Abdolreza Haghnejad

Name: Abdolreza Ali (Matthias) Haghnejad

Country/Area of Origin: Iran

Background: Haghnejad is one of the group of nine Iranian Christian converts that were arrested throughout January and February 2019.

Reason for Arrest:

In February 2019, Abdolreza Haghnejad was arrested, coinciding with the detention of his Iranian Christian colleagues – Shahrooz Eslamdoust, Khalil Dehghanpour, Hossein Kadivar, Kamal Naamanian, Behnam Akhlagi, Mehdi Khatibi, Babak Hosseinzadeh, and Mohammed Vafadar – who were arrested throughout other weeks in January and February.

In March 2019, six of the arrested men were released on bail to wait for formal sentencing. Haghnejad and Eslamdoust were not included in this group.

On their July 24th hearing, the nine men were charged with “acting against national security” and “promoting Zionism” and were each sentenced to five years imprisonment. Judge Mohammed Moghiseh disallowed the attorney who was representing five of the nine men; in response, the defendants rejected the court-appointed lawyer. Judge Moghiseh was very angered with the action and immediately transferred Akhlagi, Eslamdoust, Khatibi, and Hosseinzadeh to the notorious Evin Prison.

Latest Updates:

  • 26 December 2022: While Haghnejad was on one of his frequent temporary leaves from prison to celebrate Christmas and the New Year, Iranian intelligence authorities raided his house church during a holiday celebration. Police arrested Haghnejad and two other Christian converts, transporting them to their offices Bandar Anzali, and subsequently to Lakan Prison in Rasht for detention. Less than one week later, Haghnejad’s wife Anahita (Anna) Khademi was summoned to the same intelligence office and similarly transported to prison in Rasht.
  • 28 February 2022: Branch 34 of Tehran’s Appeal Court overturned the convictions of Abdolreza Haghnejad, Behnam Akhlagi, Shahrooz Eslamdoust, Babak Hosseinzadeh, Mehdi Khatibi, Khalil Dehghanpour, Hossein Kadivar, Kamal Naamanian, and Mohammed Vafadar. The court decision stated that “a sentence of criminal conviction requires judicial certainty and conclusive evidence of guilt, and members of society cannot be convicted on the basis of speculation and sentenced to imprisonment”. Moreover, the judgement found that “the defendants, according to the teachings of Christianity, worshiped and praised in the house-church, and there was no positive evidence to validate the crime of acting against the security of the country in the case”. Haghnejad does, however, still face the six years’ imprisonment sentence for his 2014 charge of “acting against the security of the country by forming and propagating Christianity outside the church and in the house church and giving information to the enemies of Islam”.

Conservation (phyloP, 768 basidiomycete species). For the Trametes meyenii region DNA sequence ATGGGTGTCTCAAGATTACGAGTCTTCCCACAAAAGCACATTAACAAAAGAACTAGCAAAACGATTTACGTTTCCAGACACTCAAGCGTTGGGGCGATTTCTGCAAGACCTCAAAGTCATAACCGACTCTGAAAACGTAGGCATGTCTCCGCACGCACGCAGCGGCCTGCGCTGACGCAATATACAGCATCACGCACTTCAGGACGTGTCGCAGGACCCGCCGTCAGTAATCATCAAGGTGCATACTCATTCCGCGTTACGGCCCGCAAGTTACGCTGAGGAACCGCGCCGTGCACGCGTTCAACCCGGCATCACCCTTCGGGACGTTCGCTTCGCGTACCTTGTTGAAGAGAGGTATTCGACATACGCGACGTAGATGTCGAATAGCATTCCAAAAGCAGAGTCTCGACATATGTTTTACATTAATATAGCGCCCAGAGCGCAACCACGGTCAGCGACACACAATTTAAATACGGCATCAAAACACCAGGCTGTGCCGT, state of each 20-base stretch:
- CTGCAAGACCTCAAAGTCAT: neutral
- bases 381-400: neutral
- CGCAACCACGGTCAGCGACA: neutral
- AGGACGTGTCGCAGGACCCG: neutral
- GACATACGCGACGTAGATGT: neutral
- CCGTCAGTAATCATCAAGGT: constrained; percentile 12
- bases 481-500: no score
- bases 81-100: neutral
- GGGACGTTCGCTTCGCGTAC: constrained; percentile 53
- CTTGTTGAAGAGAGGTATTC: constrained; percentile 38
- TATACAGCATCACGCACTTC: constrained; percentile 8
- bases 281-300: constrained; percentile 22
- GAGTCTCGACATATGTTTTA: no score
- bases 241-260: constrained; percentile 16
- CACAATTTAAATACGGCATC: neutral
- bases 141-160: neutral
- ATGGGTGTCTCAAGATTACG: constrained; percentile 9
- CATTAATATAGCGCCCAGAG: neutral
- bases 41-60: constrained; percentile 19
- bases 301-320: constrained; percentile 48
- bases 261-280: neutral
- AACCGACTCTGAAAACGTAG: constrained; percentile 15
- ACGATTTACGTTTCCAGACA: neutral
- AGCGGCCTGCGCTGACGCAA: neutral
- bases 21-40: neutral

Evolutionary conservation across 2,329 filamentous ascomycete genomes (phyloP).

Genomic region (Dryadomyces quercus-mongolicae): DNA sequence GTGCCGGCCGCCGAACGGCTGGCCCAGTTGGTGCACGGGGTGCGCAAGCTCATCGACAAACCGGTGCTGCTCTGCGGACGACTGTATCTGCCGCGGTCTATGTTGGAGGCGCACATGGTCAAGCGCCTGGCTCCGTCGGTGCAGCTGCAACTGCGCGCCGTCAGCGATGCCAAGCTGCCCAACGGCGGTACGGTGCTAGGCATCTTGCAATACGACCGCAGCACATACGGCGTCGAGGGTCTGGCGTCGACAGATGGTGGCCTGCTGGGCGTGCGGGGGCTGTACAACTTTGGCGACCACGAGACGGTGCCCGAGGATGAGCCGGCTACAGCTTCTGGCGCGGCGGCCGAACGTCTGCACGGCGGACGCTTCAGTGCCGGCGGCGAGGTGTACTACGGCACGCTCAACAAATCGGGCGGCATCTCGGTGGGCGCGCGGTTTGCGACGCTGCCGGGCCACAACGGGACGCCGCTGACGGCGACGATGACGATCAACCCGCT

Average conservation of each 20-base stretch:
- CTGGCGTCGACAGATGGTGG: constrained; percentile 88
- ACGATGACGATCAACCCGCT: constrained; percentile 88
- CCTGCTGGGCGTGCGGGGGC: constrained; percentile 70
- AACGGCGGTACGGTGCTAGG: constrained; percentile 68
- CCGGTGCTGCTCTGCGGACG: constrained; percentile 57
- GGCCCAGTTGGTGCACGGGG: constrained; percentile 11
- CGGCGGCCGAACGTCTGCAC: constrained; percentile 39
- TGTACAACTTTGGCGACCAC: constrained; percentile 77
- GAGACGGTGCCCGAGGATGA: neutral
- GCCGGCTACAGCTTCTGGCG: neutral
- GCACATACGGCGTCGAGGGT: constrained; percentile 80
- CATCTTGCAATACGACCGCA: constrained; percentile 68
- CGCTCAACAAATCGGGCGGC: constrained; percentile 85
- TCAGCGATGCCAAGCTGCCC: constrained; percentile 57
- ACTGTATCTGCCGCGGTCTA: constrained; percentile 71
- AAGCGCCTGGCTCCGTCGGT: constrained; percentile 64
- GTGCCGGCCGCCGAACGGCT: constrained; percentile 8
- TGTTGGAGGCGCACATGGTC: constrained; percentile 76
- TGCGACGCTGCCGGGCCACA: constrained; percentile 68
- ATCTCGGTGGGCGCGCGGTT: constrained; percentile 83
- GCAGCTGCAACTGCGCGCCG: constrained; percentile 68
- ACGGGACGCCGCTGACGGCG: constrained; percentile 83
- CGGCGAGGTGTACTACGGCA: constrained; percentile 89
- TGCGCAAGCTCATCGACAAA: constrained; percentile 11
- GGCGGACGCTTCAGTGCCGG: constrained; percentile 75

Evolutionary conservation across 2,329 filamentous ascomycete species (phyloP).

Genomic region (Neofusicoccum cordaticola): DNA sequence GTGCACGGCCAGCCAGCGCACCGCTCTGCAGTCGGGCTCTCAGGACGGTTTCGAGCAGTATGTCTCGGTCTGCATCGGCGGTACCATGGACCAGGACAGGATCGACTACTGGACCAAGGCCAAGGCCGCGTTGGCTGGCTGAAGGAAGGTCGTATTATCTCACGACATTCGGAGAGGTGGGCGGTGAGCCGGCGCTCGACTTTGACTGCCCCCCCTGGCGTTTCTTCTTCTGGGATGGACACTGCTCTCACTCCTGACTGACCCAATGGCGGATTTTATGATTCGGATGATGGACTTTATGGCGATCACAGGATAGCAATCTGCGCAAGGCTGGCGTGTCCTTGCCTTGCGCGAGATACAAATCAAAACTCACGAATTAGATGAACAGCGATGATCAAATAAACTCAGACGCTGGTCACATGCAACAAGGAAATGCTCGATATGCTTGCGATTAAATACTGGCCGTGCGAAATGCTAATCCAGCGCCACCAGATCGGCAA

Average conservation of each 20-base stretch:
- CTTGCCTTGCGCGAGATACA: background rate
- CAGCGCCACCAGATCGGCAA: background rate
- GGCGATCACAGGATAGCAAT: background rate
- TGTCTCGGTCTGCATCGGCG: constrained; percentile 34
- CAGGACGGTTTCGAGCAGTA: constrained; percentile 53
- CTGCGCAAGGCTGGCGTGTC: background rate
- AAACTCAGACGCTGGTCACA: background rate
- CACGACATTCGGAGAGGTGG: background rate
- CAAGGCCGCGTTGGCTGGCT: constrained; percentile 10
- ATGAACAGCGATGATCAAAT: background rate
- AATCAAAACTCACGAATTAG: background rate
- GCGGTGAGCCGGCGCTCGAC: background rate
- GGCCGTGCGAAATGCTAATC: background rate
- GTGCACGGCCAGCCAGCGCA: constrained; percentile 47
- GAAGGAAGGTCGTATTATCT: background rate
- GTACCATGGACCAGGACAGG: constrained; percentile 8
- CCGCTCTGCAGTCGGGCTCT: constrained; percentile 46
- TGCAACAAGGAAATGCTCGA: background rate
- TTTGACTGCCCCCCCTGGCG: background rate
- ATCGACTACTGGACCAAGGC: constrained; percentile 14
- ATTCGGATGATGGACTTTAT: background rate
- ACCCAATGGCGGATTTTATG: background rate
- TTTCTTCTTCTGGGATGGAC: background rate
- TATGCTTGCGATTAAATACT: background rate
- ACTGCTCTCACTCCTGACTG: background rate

• 15 January 2022: Haghnejad was rearrested to serve a sentence from 2014 that had been overturned; in 2014 Haghnejad was sentenced to six years in prison for “acting against the security of the country by forming and propagating Christianity outside the church and in the house church and giving information to the enemies of Islam”. Within the same year, however, the sentences were reversed on appeal. Now, the Karaj Revolutionary Court has overturned the appeal from 2014 and is now claiming that Haghnejad is a “enemy of the state” and must carry out the original 2014 sentence of six years’ imprisonment. A friend of Haghnejad has expressed concern for his and his family’s mental state after having spent such short a time together in freedom before Haghnejad was arbitrarily and surprisingly re-sentenced.
  • 30 December 2021: Haghnejad was released from Anzali Prison near Rasht. The following day, Eslamdoust, Dehghanpour, Kadivar, Naamanian, Akhlaghi, Khatibi, Hosseinzadeh, and Vafadar were released from Tehran’s Evin Prison.
  • 24 November 2021: the Iranian Supreme Court reviewed the sentences of Haghnejad and his eight Christian colleagues arrested between January and February 2019. The Court found that participation in house churches did not constitute a “crime against national security” and ordered the release of all nine men. The general hope is that the Supreme Court’s review and decision will lead to an acquittal.
  • In April 2020, The Council of United Iranian Churches (Hamgaam) called on the Iranian government to release religious prisoners of conscience in the following public statement [translated from Persian]:
    • “The continuing outbreak of Corona in prisons and the lack of access to adequate health and medical facilities threaten the lives and health of many Iranian citizens, including Christian converts, and have left many families concerned.”
  • 17 March 2020: Haghnejad was not included in the group of 85,000 prisoners that Iran temporarily released in efforts to reduce the threat of COVID-19 spreading in detention centers.
  • In March 2020, the nine men had lost their appeals against their five-year sentences; ironically, none of the men nor their lawyers were allowed to attend the hearing the month prior. According to one of the lawyers, they believe that Iran is trying to “expedite its judicial processes due to a backlog of cases related to recent protests and a general breakdown as a result of the coronavirus outbreak.”